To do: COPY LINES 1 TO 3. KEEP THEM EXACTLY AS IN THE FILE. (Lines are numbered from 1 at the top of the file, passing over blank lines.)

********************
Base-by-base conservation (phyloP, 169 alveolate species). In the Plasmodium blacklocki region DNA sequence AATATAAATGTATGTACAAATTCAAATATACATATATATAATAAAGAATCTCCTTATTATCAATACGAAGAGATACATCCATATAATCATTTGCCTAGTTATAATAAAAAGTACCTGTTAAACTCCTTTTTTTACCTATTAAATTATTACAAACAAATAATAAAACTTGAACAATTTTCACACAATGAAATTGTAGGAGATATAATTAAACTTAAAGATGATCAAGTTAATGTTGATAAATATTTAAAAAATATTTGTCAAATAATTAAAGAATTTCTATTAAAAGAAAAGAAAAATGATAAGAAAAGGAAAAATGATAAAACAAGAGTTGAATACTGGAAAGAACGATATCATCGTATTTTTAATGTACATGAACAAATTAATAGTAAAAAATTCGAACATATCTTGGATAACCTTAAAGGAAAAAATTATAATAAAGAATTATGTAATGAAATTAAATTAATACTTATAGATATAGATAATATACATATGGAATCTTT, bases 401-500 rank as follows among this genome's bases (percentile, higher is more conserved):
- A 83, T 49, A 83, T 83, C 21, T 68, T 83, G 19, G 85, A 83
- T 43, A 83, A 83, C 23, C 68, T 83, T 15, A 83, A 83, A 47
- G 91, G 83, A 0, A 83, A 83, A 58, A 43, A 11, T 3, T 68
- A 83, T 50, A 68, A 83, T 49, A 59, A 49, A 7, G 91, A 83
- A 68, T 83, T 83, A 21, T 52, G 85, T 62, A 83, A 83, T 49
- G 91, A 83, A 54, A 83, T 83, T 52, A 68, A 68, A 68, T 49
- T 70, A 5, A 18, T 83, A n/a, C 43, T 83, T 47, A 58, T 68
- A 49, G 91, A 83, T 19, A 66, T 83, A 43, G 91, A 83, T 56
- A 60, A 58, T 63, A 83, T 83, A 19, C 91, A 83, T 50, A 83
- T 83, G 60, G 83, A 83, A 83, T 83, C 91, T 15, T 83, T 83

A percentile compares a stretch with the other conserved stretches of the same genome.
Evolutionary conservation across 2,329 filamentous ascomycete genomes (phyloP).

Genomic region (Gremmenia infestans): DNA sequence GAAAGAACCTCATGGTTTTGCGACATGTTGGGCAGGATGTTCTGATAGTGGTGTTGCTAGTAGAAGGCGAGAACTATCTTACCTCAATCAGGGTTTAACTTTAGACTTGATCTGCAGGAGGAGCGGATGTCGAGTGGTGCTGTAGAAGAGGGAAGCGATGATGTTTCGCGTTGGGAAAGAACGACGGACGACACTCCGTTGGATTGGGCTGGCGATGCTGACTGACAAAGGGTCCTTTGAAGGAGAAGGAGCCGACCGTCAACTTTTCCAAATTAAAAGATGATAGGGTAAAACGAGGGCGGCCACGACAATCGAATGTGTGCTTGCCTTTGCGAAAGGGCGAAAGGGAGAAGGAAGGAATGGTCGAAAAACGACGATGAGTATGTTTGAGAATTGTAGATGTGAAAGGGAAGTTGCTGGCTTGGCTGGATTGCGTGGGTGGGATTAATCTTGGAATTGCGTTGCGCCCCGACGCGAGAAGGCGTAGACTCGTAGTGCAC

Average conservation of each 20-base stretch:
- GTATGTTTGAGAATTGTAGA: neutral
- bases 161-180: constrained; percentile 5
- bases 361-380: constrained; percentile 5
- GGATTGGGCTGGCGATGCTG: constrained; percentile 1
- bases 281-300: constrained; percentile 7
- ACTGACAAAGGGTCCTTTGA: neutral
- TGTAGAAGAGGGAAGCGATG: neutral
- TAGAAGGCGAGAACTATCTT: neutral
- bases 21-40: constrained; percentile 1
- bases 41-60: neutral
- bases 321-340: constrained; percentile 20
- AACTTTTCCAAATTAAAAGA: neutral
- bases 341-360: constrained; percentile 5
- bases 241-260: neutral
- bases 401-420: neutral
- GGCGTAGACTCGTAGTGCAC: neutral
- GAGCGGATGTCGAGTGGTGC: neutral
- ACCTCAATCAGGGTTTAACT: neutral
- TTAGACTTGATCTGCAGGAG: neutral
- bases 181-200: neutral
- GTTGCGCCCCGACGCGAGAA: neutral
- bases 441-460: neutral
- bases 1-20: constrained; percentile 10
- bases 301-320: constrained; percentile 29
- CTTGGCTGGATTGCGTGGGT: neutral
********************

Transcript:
Base-by-base conservation (phyloP, 169 alveolate species). In the Plasmodium blacklocki region DNA sequence AATATAAATGTATGTACAAATTCAAATATACATATATATAATAAAGAATCTCCTTATTATCAATACGAAGAGATACATCCATATAATCATTTGCCTAGTTATAATAAAAAGTACCTGTTAAACTCCTTTTTTTACCTATTAAATTATTACAAACAAATAATAAAACTTGAACAATTTTCACACAATGAAATTGTAGGAGATATAATTAAACTTAAAGATGATCAAGTTAATGTTGATAAATATTTAAAAAATATTTGTCAAATAATTAAAGAATTTCTATTAAAAGAAAAGAAAAATGATAAGAAAAGGAAAAATGATAAAACAAGAGTTGAATACTGGAAAGAACGATATCATCGTATTTTTAATGTACATGAACAAATTAATAGTAAAAAATTCGAACATATCTTGGATAACCTTAAAGGAAAAAATTATAATAAAGAATTATGTAATGAAATTAAATTAATACTTATAGATATAGATAATATACATATGGAATCTTT, bases 401-500 rank as follows among this genome's bases (percentile, higher is more conserved):
- A 83, T 49, A 83, T 83, C 21, T 68, T 83, G 19, G 85, A 83
- T 43, A 83, A 83, C 23, C 68, T 83, T 15, A 83, A 83, A 47